A new report has found some children and young people accessing child and mental health services were left without a follow-up appointment for up to two years.
The report found some children are being "lost" to follow-up care, with no planning, discharge or transition to adult services when they turned 18, or any advice about medication.
The Interim Report, published by the Mental Health Commission, found that in one Community Healthcare Organisation (CHO) alone, there were 140 "lost" cases within the CAMHS team.
These children were described as being "lost" within the system and in some cases, didn't have an appointment for up to two years.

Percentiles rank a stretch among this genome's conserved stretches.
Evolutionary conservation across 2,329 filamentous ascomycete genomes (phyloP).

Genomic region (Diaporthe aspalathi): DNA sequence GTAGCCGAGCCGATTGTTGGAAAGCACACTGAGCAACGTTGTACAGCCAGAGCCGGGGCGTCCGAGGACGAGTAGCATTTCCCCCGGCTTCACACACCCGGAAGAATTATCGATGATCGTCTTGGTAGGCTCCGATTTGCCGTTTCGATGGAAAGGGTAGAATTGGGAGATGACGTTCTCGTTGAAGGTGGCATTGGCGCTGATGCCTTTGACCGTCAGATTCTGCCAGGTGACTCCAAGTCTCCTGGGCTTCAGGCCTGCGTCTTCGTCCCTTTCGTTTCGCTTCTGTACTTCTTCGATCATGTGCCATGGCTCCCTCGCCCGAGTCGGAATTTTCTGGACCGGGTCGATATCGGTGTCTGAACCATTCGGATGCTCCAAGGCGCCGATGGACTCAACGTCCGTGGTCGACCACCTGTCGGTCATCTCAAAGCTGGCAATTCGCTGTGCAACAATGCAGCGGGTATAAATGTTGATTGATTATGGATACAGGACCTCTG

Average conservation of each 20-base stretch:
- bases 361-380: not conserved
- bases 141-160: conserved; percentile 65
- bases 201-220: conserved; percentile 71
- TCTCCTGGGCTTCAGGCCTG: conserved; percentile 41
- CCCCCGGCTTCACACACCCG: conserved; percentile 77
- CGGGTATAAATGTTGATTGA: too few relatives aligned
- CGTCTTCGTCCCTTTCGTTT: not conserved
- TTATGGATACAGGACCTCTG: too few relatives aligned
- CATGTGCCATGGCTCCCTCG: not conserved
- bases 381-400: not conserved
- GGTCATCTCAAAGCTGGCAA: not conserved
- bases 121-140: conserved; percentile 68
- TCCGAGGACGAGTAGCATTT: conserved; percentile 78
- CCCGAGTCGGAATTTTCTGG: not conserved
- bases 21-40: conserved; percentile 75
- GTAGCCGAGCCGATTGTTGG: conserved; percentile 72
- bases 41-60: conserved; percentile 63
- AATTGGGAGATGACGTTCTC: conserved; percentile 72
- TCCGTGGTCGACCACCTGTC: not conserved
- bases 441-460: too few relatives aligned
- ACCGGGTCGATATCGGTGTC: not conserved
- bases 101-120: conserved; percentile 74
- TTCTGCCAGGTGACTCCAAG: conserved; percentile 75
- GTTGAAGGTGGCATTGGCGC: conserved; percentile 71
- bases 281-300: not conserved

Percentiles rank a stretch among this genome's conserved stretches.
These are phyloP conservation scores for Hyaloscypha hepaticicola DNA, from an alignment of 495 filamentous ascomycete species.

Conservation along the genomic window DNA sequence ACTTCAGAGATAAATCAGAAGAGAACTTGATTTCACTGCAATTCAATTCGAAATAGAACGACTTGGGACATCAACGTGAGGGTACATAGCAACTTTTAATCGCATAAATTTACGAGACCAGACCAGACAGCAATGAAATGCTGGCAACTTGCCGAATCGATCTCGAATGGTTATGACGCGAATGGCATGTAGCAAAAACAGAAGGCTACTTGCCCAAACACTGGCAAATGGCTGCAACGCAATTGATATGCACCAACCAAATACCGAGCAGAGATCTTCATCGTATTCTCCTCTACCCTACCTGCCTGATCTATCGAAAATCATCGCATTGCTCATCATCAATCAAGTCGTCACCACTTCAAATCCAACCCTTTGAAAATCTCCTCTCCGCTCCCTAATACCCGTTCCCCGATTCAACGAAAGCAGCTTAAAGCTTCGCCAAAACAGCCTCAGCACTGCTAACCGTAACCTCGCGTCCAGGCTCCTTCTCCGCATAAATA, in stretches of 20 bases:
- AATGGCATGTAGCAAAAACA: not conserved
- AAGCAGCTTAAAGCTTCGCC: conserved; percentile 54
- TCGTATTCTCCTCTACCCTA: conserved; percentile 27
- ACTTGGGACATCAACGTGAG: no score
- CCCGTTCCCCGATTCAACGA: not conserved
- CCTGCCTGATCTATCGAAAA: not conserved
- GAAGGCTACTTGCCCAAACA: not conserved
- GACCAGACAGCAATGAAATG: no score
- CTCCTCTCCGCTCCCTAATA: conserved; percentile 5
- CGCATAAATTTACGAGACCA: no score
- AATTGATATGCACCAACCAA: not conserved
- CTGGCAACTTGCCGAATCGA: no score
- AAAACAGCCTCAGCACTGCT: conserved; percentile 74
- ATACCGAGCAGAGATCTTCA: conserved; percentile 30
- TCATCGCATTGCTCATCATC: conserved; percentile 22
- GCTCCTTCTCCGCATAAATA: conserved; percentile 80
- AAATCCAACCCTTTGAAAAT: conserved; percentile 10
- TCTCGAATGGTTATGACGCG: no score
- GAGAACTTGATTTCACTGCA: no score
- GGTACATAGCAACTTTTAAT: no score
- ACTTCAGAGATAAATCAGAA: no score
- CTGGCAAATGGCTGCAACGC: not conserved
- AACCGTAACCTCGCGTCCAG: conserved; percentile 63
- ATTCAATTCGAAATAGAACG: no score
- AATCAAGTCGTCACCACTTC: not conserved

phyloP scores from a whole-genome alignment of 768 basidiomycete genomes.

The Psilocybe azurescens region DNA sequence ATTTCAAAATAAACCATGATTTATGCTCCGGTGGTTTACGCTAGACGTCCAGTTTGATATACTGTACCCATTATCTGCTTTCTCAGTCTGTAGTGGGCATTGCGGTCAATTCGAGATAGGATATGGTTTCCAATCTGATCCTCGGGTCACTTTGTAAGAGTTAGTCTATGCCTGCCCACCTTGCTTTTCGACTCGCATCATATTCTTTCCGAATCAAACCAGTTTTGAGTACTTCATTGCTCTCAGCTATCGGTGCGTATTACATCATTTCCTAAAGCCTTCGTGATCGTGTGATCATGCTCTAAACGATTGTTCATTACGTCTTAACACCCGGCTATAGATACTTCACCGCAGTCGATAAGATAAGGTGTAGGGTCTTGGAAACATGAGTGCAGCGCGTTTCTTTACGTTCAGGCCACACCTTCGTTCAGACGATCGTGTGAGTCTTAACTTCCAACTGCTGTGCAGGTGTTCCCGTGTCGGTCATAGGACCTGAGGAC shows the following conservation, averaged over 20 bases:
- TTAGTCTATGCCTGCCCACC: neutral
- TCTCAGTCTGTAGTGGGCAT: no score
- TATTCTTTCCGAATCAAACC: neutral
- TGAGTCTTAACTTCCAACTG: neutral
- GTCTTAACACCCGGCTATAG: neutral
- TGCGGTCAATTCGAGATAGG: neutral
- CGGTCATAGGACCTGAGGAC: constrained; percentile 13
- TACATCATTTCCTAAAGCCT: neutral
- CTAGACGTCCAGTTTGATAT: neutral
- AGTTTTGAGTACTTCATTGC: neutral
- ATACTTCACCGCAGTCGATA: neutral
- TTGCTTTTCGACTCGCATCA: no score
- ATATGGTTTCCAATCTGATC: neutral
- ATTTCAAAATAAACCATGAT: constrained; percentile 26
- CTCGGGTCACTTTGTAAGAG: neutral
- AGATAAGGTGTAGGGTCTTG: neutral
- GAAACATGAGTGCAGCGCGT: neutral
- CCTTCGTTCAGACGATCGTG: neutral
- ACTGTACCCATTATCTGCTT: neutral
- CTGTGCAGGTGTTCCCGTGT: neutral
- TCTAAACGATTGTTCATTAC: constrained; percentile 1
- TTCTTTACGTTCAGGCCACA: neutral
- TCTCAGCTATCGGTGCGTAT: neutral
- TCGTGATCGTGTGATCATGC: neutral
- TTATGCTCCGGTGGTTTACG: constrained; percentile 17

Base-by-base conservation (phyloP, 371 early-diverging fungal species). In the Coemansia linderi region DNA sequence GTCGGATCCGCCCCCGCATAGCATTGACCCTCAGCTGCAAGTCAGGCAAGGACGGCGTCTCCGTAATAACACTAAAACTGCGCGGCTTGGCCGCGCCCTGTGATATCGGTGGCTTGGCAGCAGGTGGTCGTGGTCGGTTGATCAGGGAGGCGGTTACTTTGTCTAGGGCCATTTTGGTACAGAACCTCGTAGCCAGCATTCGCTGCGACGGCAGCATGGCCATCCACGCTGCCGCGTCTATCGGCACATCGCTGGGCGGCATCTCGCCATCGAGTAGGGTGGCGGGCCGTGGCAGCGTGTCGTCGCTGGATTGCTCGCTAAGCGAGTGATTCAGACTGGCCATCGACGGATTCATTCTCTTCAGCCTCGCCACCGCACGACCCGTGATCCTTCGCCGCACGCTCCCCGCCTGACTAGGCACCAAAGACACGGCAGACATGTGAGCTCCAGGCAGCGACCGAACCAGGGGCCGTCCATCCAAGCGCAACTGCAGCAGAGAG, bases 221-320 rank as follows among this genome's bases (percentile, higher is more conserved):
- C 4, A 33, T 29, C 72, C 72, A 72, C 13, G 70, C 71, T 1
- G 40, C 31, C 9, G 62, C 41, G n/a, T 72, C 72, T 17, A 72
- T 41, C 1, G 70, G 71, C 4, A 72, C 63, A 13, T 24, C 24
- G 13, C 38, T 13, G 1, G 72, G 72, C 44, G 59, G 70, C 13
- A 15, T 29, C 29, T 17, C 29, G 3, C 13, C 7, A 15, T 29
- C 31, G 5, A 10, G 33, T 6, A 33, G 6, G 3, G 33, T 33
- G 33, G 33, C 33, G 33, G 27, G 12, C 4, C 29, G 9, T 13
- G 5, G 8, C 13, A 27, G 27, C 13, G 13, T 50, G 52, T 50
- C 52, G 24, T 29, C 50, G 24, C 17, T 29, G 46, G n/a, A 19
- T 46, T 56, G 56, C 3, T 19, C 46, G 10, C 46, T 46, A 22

The Interim Report was authored by Dr Susan Finnerty, the Inspector of Mental Health Services.
The report also found evidence that some CAHMS teams were not monitoring antipsychotic medication, in accordance with international standards (there are currently no Irish national standards).
Some children were found to be taking medication without appropriate blood tests and physical monitoring.
John Farrelly, Chief Executive of the Mental Health Commission, said "the Inspector's Interim Report shows clear failings of governance and oversight with no evidence that a national coordinated approach is being taken to caring for children with a mental illness.
"Our core concern should be for the health and welfare of these children and the priority now for the HSE must be identifying and safeguarding the children "lost" to follow-up.
"The Inspector of Mental Health Services has advised the HSE to commence an immediate clinical review of all open cases in all CAMHS teams, with particular focus given to identifying and assessing children who have been lost to follow-up and physical health monitoring of those on antipsychotic medication."